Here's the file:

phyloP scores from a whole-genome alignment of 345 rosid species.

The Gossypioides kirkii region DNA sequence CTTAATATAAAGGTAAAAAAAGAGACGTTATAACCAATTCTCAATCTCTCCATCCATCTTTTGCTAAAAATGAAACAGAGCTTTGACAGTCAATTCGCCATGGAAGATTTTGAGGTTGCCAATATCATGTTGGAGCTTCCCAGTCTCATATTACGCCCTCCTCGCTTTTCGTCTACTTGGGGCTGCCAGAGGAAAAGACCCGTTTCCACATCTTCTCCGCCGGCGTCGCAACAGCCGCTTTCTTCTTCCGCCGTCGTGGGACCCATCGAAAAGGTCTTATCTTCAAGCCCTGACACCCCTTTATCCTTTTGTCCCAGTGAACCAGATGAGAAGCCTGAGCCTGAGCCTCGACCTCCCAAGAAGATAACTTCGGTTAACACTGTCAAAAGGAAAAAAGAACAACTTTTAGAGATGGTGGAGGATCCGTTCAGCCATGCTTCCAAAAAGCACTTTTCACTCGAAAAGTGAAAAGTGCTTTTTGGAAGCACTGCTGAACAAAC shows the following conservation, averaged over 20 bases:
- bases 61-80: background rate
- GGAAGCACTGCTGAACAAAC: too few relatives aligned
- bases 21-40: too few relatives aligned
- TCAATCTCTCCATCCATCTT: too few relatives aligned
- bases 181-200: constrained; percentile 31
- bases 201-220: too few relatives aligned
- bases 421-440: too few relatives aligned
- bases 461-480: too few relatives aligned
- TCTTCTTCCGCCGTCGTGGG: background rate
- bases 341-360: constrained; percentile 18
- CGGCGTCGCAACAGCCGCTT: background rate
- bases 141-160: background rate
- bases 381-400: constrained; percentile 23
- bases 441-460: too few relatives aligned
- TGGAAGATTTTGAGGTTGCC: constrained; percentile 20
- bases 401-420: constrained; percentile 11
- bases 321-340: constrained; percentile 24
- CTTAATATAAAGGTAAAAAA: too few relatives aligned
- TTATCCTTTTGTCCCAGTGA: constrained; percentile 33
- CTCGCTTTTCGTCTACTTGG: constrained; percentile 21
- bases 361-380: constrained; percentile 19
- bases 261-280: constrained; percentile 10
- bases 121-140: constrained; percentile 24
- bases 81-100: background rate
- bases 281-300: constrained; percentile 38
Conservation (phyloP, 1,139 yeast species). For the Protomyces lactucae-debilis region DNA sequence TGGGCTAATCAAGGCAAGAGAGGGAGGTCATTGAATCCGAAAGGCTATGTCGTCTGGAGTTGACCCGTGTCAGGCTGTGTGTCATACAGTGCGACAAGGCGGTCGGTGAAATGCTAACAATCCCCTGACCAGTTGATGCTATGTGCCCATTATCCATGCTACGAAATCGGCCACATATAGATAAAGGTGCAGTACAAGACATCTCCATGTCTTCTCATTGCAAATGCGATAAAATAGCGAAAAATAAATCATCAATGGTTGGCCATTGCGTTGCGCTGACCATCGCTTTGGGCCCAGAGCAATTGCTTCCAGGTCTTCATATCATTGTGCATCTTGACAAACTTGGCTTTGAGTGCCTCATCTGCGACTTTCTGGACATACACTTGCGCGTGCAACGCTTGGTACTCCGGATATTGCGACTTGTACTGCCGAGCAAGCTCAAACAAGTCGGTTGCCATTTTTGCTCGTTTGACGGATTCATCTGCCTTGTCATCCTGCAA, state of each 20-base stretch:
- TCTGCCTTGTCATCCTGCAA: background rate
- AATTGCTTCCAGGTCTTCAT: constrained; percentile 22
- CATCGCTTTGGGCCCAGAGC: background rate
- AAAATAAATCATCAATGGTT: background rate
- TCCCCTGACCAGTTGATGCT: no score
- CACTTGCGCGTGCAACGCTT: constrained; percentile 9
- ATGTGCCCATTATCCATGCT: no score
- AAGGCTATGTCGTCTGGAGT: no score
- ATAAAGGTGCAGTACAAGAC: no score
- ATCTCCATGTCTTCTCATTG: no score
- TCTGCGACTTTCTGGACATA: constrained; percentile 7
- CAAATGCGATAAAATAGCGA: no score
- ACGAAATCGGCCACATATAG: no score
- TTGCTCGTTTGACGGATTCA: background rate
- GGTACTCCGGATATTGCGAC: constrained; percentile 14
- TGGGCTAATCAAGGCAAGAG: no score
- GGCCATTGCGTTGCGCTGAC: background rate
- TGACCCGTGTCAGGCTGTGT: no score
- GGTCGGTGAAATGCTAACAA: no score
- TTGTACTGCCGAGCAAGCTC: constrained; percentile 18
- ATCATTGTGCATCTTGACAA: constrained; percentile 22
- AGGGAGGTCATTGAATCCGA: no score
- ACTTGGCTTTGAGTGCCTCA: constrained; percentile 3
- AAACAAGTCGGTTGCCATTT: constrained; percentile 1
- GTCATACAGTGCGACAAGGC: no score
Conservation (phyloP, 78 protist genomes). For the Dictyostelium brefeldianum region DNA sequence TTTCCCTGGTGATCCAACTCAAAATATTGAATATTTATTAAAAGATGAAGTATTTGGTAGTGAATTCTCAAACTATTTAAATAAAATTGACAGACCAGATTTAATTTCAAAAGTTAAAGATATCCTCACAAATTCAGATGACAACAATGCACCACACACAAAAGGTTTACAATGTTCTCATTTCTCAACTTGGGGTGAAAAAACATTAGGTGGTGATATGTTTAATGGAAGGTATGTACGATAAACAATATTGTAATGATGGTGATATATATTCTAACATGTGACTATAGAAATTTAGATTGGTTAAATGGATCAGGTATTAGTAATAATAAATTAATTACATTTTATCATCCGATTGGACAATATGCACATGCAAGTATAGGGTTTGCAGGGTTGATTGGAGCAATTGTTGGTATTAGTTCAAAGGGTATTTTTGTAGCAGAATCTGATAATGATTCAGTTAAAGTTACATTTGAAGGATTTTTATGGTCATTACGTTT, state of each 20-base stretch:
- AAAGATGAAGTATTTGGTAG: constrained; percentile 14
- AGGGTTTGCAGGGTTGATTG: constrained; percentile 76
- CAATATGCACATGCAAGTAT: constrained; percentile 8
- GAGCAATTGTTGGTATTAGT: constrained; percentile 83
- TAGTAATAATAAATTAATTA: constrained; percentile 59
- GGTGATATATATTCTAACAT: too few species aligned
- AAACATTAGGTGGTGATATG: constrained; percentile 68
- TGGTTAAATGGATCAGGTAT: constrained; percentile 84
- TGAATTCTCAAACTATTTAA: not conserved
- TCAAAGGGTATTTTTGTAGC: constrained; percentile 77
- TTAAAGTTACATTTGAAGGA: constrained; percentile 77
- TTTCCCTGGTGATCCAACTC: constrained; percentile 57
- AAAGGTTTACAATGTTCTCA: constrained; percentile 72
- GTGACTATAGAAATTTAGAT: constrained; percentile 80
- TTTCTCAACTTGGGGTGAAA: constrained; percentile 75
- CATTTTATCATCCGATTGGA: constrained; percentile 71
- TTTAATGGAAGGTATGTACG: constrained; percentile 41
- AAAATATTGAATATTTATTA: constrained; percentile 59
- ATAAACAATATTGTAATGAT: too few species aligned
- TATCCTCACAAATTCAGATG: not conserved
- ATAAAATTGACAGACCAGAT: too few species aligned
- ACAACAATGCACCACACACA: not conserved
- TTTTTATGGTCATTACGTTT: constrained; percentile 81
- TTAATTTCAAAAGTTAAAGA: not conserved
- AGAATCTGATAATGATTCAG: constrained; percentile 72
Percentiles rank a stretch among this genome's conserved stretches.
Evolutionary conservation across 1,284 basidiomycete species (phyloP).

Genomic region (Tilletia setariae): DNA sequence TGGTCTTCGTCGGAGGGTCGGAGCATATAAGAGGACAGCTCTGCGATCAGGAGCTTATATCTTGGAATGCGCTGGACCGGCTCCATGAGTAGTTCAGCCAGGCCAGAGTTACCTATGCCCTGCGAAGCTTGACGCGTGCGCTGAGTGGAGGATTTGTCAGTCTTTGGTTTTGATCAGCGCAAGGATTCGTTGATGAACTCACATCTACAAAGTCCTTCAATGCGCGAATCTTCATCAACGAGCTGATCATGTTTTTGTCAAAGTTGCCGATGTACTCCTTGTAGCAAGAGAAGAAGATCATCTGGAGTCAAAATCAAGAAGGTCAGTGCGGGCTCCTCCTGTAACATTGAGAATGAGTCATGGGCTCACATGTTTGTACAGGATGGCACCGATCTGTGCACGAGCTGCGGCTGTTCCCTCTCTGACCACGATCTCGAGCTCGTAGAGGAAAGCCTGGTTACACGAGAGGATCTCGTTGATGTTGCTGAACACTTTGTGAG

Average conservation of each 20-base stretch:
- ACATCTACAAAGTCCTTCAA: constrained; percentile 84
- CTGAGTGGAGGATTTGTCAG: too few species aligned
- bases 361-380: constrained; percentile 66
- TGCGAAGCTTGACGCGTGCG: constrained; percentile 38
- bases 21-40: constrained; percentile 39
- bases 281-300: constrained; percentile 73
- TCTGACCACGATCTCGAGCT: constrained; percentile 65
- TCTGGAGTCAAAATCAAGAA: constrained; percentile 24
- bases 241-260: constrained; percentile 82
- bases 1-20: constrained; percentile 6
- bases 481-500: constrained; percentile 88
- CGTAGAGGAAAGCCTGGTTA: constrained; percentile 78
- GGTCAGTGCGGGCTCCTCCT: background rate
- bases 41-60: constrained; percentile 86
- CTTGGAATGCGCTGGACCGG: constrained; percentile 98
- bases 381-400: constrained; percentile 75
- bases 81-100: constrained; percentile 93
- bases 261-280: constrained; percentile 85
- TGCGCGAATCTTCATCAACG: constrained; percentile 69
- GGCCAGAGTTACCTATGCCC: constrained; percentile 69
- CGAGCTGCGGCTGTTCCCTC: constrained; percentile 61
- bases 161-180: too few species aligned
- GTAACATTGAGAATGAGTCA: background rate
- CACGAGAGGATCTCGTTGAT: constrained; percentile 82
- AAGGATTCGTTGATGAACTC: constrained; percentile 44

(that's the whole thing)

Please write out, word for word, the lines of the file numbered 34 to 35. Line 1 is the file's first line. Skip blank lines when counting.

- CACTTGCGCGTGCAACGCTT: constrained; percentile 9
- ATGTGCCCATTATCCATGCT: no score